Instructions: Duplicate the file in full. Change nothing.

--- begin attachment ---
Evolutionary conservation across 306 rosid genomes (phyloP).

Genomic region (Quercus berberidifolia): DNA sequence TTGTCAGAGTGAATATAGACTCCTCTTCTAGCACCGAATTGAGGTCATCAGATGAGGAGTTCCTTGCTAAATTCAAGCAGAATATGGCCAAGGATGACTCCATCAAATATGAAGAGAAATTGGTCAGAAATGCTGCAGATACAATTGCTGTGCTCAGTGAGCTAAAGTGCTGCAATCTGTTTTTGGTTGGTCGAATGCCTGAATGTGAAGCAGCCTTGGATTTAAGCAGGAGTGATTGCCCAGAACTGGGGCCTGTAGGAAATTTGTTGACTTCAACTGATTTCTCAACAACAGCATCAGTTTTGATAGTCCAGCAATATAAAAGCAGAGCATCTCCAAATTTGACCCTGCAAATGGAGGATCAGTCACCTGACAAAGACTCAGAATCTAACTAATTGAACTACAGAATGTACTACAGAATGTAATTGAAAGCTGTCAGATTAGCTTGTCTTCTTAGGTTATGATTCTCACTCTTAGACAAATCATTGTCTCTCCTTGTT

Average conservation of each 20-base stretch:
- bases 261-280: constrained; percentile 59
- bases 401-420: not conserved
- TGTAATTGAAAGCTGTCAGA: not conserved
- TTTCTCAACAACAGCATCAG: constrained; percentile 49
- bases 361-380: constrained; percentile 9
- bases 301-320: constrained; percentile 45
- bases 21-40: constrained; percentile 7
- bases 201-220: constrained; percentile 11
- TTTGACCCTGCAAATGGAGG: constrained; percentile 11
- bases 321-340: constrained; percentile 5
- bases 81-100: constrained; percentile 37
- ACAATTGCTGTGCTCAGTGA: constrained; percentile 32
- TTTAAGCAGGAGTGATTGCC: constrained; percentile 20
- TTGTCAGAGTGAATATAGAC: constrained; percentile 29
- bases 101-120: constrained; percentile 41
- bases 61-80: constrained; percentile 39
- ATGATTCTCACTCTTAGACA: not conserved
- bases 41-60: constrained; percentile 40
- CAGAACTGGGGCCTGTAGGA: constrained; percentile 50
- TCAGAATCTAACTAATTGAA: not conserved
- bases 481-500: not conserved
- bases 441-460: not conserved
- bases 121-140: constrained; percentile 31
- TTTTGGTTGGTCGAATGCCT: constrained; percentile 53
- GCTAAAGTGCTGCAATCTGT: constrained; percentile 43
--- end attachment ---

Evolutionary conservation across 306 rosid genomes (phyloP).

Genomic region (Quercus berberidifolia): DNA sequence TTGTCAGAGTGAATATAGACTCCTCTTCTAGCACCGAATTGAGGTCATCAGATGAGGAGTTCCTTGCTAAATTCAAGCAGAATATGGCCAAGGATGACTCCATCAAATATGAAGAGAAATTGGTCAGAAATGCTGCAGATACAATTGCTGTGCTCAGTGAGCTAAAGTGCTGCAATCTGTTTTTGGTTGGTCGAATGCCTGAATGTGAAGCAGCCTTGGATTTAAGCAGGAGTGATTGCCCAGAACTGGGGCCTGTAGGAAATTTGTTGACTTCAACTGATTTCTCAACAACAGCATCAGTTTTGATAGTCCAGCAATATAAAAGCAGAGCATCTCCAAATTTGACCCTGCAAATGGAGGATCAGTCACCTGACAAAGACTCAGAATCTAACTAATTGAACTACAGAATGTACTACAGAATGTAATTGAAAGCTGTCAGATTAGCTTGTCTTCTTAGGTTATGATTCTCACTCTTAGACAAATCATTGTCTCTCCTTGTT

Average conservation of each 20-base stretch:
- bases 261-280: constrained; percentile 59
- bases 401-420: not conserved
- TGTAATTGAAAGCTGTCAGA: not conserved
- TTTCTCAACAACAGCATCAG: constrained; percentile 49
- bases 361-380: constrained; percentile 9
- bases 301-320: constrained; percentile 45
- bases 21-40: constrained; percentile 7
- bases 201-220: constrained; percentile 11
- TTTGACCCTGCAAATGGAGG: constrained; percentile 11
- bases 321-340: constrained; percentile 5
- bases 81-100: constrained; percentile 37
- ACAATTGCTGTGCTCAGTGA: constrained; percentile 32
- TTTAAGCAGGAGTGATTGCC: constrained; percentile 20
- TTGTCAGAGTGAATATAGAC: constrained; percentile 29
- bases 101-120: constrained; percentile 41
- bases 61-80: constrained; percentile 39
- ATGATTCTCACTCTTAGACA: not conserved
- bases 41-60: constrained; percentile 40
- CAGAACTGGGGCCTGTAGGA: constrained; percentile 50
- TCAGAATCTAACTAATTGAA: not conserved
- bases 481-500: not conserved
- bases 441-460: not conserved
- bases 121-140: constrained; percentile 31
- TTTTGGTTGGTCGAATGCCT: constrained; percentile 53
- GCTAAAGTGCTGCAATCTGT: constrained; percentile 43